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Giants score run against Max Scherzer, still lose

The Nationals scored three runs before the Giants came to bat, and you know how that usually ends.

MLB: Washington Nationals at San Francisco Giants Andrew Villa-USA TODAY Sports

Imagine the Giants having someone like Ryan Zimmerman.

Not the actual guy, transported onto the team, as if that would have made a difference with this toilet season. But the idea. The fun that comes with watching a fan favorite crawl out of a pit of despair and reinvent himself. Or, more simply, a player who wildly exceeds expectations.

It seems ludicrous. He whomped the ball all series, and at no point did he look like anyone employed by the Giants. At no point did he look like anyone the Giants will ever employ again.

And when I’ve pointed out that it’s alright for spoiled fans to complain, my justification is that baseball seasons are long. They’re long enough that you’ll forget almost everything that came before it, good or bad, if the present state of the team is sufficiently extreme. That’s where we are now. The team that brought back Ryan Vogelsong, the team that stumbled into Marco Scutaro impression of Rod Carew, have fans that can’t imagine a Zimmerman-like season. The team that wasn’t sure if Buster Posey would ever catch again and then watched him win the MVP in a championship season 16 months later.

That team.

Imagine the Giants having someone like Ryan Zimmerman.

Nope. Impossible. For one, he hit a three-run homer, which the Giants are not allowed to do in this parallel universe. Every team had at least three before the night started. The Nationals now have 12.

It doesn’t help that the Giants are dead last in baseball in home runs in an era that’s becoming known as one of the most ridiculous home run eras in baseball history.

But back to the idea of Zimmerman, any Zimmerman, on this team. I want you to make a list of the best Giants seasons of 2017. You can use whatever criteria you’d like. Most encouraging. Empirically productive. Best omens for the long-term future. Give me a list of five.

Here, I’ll start:

  1. Buster Posey
  2. Brandon Belt
  3. Ty Blach
  4. Jeff Samardzija
  5. Josh Osich/Hunter Strickland (tie)

I keep going up and down the roster, hoping I’m being silly and hyperbolic. But I really think that’s the list.

The first guy is a cleanup hitter with 13 runs batted in (on seven homers). That’s three more than Anthony Rendon got on April 30.

The second guy still annoys half of the fan base for some inexplicable reason, even though he’s one of exactly two hitters who’s been worth a damn all year.

The third guy is the replacement for the ace who fell off a damned wheely bike because he liked to make vroom vroom noises, and while Blach has been a pleasant surprise, he’s been only slightly better than league average. Again, he’s the third best story on the Giants this year.

The fourth guy is allowing a bunch of runs, ha ha, but who can keep track of all those stats? He’s one of the best stories on the Giants because he’s striking a lot of hitters out, which should theoretically prevent runs. Which is encouraging. Kind of.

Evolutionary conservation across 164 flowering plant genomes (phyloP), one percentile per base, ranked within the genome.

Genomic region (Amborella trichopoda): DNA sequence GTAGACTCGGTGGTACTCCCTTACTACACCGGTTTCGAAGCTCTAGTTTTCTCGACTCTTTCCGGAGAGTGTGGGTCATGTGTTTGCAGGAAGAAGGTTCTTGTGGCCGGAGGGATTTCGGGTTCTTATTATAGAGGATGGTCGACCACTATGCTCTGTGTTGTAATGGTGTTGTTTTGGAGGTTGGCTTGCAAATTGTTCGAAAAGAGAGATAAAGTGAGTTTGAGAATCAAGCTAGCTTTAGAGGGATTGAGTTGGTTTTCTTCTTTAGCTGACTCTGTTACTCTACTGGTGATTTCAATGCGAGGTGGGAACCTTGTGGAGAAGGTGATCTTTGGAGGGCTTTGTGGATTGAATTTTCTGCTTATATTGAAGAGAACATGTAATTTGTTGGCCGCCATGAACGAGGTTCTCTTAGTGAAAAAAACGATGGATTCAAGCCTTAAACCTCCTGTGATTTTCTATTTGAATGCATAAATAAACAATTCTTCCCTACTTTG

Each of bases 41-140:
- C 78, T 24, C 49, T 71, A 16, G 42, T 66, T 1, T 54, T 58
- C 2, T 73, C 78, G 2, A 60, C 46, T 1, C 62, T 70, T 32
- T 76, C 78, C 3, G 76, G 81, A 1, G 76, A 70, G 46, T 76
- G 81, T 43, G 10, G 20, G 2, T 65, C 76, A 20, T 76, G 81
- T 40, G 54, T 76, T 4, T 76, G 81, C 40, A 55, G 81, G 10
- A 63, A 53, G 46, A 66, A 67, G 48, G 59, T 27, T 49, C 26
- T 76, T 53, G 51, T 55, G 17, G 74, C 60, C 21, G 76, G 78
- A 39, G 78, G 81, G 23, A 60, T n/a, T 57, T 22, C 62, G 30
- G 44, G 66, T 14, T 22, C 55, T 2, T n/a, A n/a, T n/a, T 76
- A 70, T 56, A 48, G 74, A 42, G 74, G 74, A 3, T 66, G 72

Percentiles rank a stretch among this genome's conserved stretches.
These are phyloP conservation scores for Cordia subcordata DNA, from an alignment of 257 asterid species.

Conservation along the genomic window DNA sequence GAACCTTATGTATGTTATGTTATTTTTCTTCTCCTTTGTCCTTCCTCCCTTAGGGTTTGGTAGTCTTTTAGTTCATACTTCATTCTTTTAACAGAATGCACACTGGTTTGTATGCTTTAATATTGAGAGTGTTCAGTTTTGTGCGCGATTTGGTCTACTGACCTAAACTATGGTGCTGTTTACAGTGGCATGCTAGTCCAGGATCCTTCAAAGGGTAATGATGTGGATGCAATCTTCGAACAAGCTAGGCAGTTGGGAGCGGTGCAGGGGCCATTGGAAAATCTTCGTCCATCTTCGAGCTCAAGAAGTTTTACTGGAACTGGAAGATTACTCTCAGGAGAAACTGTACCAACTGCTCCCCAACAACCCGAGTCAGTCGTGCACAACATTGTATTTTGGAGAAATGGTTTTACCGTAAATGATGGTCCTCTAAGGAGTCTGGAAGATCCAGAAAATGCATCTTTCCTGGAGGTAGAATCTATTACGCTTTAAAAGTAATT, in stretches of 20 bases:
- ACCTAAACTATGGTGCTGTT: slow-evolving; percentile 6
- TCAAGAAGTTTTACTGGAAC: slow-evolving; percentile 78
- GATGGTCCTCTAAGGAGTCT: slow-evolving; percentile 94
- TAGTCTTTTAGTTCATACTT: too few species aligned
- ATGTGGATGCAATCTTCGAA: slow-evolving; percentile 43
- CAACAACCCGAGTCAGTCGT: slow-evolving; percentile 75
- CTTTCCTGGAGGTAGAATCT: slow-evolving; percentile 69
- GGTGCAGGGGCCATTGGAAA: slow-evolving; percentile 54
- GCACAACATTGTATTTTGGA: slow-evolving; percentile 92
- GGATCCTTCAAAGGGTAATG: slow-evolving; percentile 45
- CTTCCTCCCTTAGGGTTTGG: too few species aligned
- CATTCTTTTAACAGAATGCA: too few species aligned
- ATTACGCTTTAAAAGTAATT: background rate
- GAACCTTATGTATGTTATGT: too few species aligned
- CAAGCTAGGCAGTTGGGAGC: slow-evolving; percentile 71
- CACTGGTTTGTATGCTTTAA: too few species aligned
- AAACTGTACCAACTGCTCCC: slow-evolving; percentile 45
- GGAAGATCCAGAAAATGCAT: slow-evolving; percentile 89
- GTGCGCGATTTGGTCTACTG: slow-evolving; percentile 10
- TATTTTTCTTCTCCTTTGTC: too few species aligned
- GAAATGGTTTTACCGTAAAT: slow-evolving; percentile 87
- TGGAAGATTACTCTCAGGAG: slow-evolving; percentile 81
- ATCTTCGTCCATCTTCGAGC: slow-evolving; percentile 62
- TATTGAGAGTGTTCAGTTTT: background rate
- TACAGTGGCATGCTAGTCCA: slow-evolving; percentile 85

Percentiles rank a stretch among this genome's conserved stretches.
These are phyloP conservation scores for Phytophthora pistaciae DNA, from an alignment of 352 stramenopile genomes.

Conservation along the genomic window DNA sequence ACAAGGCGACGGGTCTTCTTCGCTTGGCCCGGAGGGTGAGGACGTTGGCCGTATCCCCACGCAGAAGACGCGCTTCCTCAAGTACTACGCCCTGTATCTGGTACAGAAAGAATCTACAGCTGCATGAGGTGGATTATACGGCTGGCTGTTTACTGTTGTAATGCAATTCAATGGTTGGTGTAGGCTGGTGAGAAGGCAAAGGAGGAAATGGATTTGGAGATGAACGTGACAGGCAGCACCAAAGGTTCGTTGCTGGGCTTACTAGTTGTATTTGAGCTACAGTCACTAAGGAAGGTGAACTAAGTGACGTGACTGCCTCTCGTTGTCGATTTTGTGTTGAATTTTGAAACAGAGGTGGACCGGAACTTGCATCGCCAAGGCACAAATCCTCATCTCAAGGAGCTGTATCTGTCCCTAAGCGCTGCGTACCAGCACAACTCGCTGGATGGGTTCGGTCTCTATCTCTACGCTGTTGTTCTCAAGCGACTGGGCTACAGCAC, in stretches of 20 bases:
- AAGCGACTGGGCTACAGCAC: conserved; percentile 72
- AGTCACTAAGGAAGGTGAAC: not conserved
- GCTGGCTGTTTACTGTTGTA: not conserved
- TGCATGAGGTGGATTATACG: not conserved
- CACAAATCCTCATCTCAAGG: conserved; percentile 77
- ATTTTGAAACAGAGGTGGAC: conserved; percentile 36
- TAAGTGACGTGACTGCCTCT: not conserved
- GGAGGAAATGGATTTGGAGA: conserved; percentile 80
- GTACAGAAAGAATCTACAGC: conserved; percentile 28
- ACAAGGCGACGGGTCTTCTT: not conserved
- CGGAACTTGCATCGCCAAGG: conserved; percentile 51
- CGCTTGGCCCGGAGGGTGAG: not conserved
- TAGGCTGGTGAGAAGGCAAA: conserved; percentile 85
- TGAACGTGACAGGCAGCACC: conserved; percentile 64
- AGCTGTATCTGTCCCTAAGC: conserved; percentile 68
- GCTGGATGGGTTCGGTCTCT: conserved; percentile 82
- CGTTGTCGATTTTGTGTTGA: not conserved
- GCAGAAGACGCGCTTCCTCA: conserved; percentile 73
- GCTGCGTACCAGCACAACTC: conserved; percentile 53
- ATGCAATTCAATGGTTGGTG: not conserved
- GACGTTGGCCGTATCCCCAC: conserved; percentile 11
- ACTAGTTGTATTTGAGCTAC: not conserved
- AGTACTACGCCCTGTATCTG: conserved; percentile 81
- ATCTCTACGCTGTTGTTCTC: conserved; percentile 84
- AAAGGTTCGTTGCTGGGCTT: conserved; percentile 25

For the fifth-best story on the 2017 Giants, you can pick between the 28-year-old left-hander walking nearly five batters per nine innings pitched or the hothead who got a teammate concussed and will force his team to play short-handed for about a week.

Mark Melancon being delightful and unnecessary might be your fifth-place winner. Dunno. I’m flexible.

Those are all of the candidates for the best Giants story of 2017.

Is this too much of a downer? I’m sorry, it appears as if you’ve caught me in the middle of a losing streak. Please try again later. When they won against the Reds and Dodgers, when they went into St. Louis and came back, when they started the series against the Cubs with a win, I wanted to believe so danged bad. They’ve lost six out of their last eight, and it turns out April wasn’t the problem after all.

It turns out they’re just bad.

Matt Cain should have had a double play in the first inning, getting the grounder right where Brandon Crawford was positioned. Except Trea Turner was moving on the pitch, which put Crawford out of position, which kept the inning going. For Ryan Zimmerman.

Imagine that guy on the Giants. I, for one, cannot.

On the other hand, Cain also put runners in scoring position in each of the next four innings. He’s a five-inning, three-run kind of guy now. It’s just jarring to see it a) in the first inning and b) when he’s supported by a team that hasn’t scored more than three runs in 32 of the 55 games they’ve played this year.

Fifth starters are fine when they come with a functional lineup. As is, Cain is a fork and the Giants are a steaming bowl of salamander broth. It’s not working, there’s no way it’s going to work, and I’m not sure why you would want it to work.

He’s probably doing you a favor, really.

It should be pointed out that Max Scherzer is a lava monster who consumes teams whole, and he’s the real reason the Giants lost. He could have shut down the 2001 Giants tonight. Probably because they’re all 45 and paunchy now, ha ha, but you get the idea. I’ve spent the entire recap grumbling about what the Giants didn’t do, yet the best story of the game is how well a very talented superstar performed. He was amazing.

On the other hand, I’m grumpy as hell. So I hope that paragraph will suffice. Good job, Max Scherzer. You truly are the Jaime Garcia of your generation.